Curated by CLAI
30 THINGS I’VE LEARNED (Nick Crocker)
- Remember you will die. Maybe even today. Don’t forget that. Don’t forget to be thankful for your health. For the time you get to spend with the person you love. It’s not yours, it can be stolen away at any moment. So while you have it on loan, cherish it.
- It’s really, really hard to make something great. The inertia of mediocrity makes it hard to do great work. To do great things, you have to go unrecognized, be under-appreciated and push to unreasonable lengths.
- Don’t get disheartened. If you get disheartened, it’s over. Don’t ever underestimate the value of enthusiasm. Sometimes it’ll be all you have.
- Put yourself in places that make you nervous. Nerves are really the only way to know that you’re being stretched. If there hasn’t been a moment of nerves in your life for a month, it might be worthwhile asking if you’re pushing hard enough.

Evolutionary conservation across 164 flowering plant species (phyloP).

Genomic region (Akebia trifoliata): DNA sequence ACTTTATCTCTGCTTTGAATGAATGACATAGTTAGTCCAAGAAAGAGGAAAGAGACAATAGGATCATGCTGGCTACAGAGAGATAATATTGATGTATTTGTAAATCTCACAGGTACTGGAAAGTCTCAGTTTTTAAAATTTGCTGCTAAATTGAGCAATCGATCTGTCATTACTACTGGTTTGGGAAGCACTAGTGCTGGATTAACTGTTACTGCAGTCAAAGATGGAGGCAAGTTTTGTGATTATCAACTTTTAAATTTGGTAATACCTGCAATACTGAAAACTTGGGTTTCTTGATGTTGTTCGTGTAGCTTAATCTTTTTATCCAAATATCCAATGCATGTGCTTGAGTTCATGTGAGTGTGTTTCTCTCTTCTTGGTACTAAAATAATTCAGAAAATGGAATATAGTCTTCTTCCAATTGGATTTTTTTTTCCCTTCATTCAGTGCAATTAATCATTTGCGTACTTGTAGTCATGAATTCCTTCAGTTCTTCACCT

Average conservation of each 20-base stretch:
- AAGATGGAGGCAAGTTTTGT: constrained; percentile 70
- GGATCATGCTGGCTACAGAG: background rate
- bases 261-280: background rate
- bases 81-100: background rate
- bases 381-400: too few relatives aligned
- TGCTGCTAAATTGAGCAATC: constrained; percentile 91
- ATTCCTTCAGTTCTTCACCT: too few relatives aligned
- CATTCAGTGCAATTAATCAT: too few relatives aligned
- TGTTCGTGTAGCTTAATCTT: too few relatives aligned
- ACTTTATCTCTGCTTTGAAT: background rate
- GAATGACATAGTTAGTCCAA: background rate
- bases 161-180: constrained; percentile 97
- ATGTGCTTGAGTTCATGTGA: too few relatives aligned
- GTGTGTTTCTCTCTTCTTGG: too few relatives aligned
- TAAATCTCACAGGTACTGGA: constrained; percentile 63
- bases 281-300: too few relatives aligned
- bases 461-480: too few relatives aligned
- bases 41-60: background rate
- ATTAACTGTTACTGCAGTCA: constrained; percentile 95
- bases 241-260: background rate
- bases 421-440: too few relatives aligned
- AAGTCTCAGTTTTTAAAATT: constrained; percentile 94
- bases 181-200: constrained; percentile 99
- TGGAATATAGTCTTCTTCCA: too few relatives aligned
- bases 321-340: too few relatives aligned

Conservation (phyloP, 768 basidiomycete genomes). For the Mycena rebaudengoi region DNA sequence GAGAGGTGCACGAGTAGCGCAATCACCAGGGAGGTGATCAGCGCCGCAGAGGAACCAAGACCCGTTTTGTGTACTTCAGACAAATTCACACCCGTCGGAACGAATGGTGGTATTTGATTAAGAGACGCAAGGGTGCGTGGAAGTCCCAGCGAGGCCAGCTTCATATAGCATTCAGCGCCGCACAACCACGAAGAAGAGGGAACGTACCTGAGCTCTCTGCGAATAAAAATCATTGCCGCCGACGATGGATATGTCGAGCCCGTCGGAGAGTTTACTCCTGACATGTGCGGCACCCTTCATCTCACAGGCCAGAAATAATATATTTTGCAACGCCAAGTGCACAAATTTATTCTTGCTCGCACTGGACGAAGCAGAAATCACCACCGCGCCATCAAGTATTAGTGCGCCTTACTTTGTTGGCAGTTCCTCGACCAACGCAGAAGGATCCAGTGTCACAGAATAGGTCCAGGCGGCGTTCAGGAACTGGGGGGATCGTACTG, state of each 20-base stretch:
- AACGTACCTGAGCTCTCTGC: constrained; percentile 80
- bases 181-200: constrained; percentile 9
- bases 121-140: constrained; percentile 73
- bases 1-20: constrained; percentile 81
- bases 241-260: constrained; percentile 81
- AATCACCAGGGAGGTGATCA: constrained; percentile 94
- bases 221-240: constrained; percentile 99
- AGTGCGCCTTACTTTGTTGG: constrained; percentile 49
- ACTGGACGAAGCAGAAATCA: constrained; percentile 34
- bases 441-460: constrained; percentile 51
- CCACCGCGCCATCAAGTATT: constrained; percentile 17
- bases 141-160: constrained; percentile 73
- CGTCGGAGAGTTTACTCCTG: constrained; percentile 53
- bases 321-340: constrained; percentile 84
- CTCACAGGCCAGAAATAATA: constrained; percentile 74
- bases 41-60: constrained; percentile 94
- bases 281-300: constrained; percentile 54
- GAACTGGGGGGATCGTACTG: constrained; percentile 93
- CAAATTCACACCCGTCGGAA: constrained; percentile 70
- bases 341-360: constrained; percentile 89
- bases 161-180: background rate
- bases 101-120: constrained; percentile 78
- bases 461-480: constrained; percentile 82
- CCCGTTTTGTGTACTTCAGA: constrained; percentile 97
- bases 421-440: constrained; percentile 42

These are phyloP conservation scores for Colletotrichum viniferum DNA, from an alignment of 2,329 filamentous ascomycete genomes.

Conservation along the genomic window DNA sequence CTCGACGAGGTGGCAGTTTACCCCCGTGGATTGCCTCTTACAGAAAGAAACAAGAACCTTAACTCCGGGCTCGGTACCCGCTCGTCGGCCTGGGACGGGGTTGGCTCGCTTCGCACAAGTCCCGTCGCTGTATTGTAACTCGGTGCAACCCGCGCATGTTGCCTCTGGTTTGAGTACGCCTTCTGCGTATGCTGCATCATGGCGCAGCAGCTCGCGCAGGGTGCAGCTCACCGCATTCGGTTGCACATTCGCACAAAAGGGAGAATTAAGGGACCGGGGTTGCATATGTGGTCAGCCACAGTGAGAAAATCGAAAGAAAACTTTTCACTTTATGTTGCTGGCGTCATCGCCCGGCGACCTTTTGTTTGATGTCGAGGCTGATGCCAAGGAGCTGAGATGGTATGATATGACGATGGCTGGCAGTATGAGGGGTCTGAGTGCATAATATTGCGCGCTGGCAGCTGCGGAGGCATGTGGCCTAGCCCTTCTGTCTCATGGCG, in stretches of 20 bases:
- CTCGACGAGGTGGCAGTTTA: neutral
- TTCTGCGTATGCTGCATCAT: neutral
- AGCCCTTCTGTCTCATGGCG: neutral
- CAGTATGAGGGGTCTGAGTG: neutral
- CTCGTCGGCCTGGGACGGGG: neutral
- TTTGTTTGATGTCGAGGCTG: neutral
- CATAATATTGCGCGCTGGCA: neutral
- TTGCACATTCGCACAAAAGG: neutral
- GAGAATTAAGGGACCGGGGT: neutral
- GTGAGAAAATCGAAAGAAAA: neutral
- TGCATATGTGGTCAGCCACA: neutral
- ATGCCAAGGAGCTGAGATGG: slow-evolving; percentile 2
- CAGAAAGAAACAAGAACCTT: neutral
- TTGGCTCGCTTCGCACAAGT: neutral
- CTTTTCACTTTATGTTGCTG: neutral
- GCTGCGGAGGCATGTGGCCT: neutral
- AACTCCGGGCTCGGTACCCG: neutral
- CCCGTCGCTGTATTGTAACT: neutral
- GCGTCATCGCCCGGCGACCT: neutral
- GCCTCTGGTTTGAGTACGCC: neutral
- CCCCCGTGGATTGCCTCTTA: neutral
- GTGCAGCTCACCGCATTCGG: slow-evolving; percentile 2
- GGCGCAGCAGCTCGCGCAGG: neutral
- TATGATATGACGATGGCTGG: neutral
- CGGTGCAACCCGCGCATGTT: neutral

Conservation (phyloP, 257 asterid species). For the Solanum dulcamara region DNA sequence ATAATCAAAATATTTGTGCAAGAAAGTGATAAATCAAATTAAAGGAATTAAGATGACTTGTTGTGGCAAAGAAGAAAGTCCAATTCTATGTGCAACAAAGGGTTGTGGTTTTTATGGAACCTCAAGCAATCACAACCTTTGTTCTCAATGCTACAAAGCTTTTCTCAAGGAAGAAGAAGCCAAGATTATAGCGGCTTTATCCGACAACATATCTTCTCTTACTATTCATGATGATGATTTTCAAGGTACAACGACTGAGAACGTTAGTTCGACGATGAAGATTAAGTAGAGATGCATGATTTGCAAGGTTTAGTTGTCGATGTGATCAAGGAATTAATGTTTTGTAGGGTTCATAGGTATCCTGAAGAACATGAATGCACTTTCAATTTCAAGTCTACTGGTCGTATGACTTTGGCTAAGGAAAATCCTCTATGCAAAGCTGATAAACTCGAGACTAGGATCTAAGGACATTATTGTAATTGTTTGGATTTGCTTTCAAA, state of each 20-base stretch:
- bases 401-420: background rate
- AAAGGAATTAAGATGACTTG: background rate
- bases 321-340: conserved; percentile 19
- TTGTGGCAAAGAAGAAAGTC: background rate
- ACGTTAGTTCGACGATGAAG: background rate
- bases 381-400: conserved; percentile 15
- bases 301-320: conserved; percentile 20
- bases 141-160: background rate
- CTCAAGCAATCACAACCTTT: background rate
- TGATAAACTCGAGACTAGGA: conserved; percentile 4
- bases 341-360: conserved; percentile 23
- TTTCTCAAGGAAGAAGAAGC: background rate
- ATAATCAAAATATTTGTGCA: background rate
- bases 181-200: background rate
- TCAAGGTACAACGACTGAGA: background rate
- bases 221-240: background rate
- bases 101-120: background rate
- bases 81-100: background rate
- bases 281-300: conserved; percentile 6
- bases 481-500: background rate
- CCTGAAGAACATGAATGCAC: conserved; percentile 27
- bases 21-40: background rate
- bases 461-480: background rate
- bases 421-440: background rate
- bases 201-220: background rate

- Self-control is a finite resource. You can only ask so much of yourself each day. You’ll snap or warp or splinter if you ask too much. You have a limited capacity to direct yourself a certain way.
- The greatest reflection of your priorities is your time. Whatever you say about what matters to you, the true test is where you place your time. So if you say your priorities are your partner or your kids or your family or your health, that statement will only be true if your calendar reflects it.
SMART DUE TO NATURE OR NURTURE? Practice time explains about 20-25% of the difference in performance in music, sports and games like chess. In academics, the number is much lower — 4%.